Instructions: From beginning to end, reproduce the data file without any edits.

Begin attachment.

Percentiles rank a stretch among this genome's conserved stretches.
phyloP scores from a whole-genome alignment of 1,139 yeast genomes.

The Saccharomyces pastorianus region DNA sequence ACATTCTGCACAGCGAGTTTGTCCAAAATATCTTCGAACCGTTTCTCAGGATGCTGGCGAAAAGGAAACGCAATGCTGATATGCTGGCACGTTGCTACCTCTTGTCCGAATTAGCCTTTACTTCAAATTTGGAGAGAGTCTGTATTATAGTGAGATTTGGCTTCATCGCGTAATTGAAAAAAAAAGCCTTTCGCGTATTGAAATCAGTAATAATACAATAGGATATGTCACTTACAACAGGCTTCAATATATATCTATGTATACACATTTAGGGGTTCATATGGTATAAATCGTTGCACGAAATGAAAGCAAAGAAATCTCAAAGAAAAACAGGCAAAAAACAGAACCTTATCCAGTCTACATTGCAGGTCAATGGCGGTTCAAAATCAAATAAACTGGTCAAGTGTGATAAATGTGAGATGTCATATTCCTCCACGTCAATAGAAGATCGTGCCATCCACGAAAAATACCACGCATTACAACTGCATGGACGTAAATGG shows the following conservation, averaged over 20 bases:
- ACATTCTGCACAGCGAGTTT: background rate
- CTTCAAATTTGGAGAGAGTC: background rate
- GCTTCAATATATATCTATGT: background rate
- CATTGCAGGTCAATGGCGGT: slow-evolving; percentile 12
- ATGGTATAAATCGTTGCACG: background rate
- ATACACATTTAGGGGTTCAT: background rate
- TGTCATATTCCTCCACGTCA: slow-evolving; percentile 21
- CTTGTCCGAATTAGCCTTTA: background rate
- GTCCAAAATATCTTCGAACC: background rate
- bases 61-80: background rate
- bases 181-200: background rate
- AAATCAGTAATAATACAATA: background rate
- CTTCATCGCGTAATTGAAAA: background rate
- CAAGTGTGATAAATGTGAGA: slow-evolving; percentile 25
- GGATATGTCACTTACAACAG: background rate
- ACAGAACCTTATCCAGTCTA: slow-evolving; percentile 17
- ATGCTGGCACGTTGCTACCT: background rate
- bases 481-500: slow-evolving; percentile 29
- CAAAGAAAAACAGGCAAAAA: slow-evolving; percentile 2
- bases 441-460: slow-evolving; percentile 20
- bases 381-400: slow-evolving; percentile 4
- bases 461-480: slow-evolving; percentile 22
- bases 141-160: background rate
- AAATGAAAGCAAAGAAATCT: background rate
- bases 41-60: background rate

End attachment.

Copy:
Percentiles rank a stretch among this genome's conserved stretches.
phyloP scores from a whole-genome alignment of 1,139 yeast genomes.

The Saccharomyces pastorianus region DNA sequence ACATTCTGCACAGCGAGTTTGTCCAAAATATCTTCGAACCGTTTCTCAGGATGCTGGCGAAAAGGAAACGCAATGCTGATATGCTGGCACGTTGCTACCTCTTGTCCGAATTAGCCTTTACTTCAAATTTGGAGAGAGTCTGTATTATAGTGAGATTTGGCTTCATCGCGTAATTGAAAAAAAAAGCCTTTCGCGTATTGAAATCAGTAATAATACAATAGGATATGTCACTTACAACAGGCTTCAATATATATCTATGTATACACATTTAGGGGTTCATATGGTATAAATCGTTGCACGAAATGAAAGCAAAGAAATCTCAAAGAAAAACAGGCAAAAAACAGAACCTTATCCAGTCTACATTGCAGGTCAATGGCGGTTCAAAATCAAATAAACTGGTCAAGTGTGATAAATGTGAGATGTCATATTCCTCCACGTCAATAGAAGATCGTGCCATCCACGAAAAATACCACGCATTACAACTGCATGGACGTAAATGG shows the following conservation, averaged over 20 bases:
- ACATTCTGCACAGCGAGTTT: background rate
- CTTCAAATTTGGAGAGAGTC: background rate
- GCTTCAATATATATCTATGT: background rate
- CATTGCAGGTCAATGGCGGT: slow-evolving; percentile 12
- ATGGTATAAATCGTTGCACG: background rate
- ATACACATTTAGGGGTTCAT: background rate
- TGTCATATTCCTCCACGTCA: slow-evolving; percentile 21
- CTTGTCCGAATTAGCCTTTA: background rate
- GTCCAAAATATCTTCGAACC: background rate
- bases 61-80: background rate
- bases 181-200: background rate
- AAATCAGTAATAATACAATA: background rate
- CTTCATCGCGTAATTGAAAA: background rate
- CAAGTGTGATAAATGTGAGA: slow-evolving; percentile 25
- GGATATGTCACTTACAACAG: background rate
- ACAGAACCTTATCCAGTCTA: slow-evolving; percentile 17
- ATGCTGGCACGTTGCTACCT: background rate
- bases 481-500: slow-evolving; percentile 29
- CAAAGAAAAACAGGCAAAAA: slow-evolving; percentile 2
- bases 441-460: slow-evolving; percentile 20
- bases 381-400: slow-evolving; percentile 4
- bases 461-480: slow-evolving; percentile 22
- bases 141-160: background rate
- AAATGAAAGCAAAGAAATCT: background rate
- bases 41-60: background rate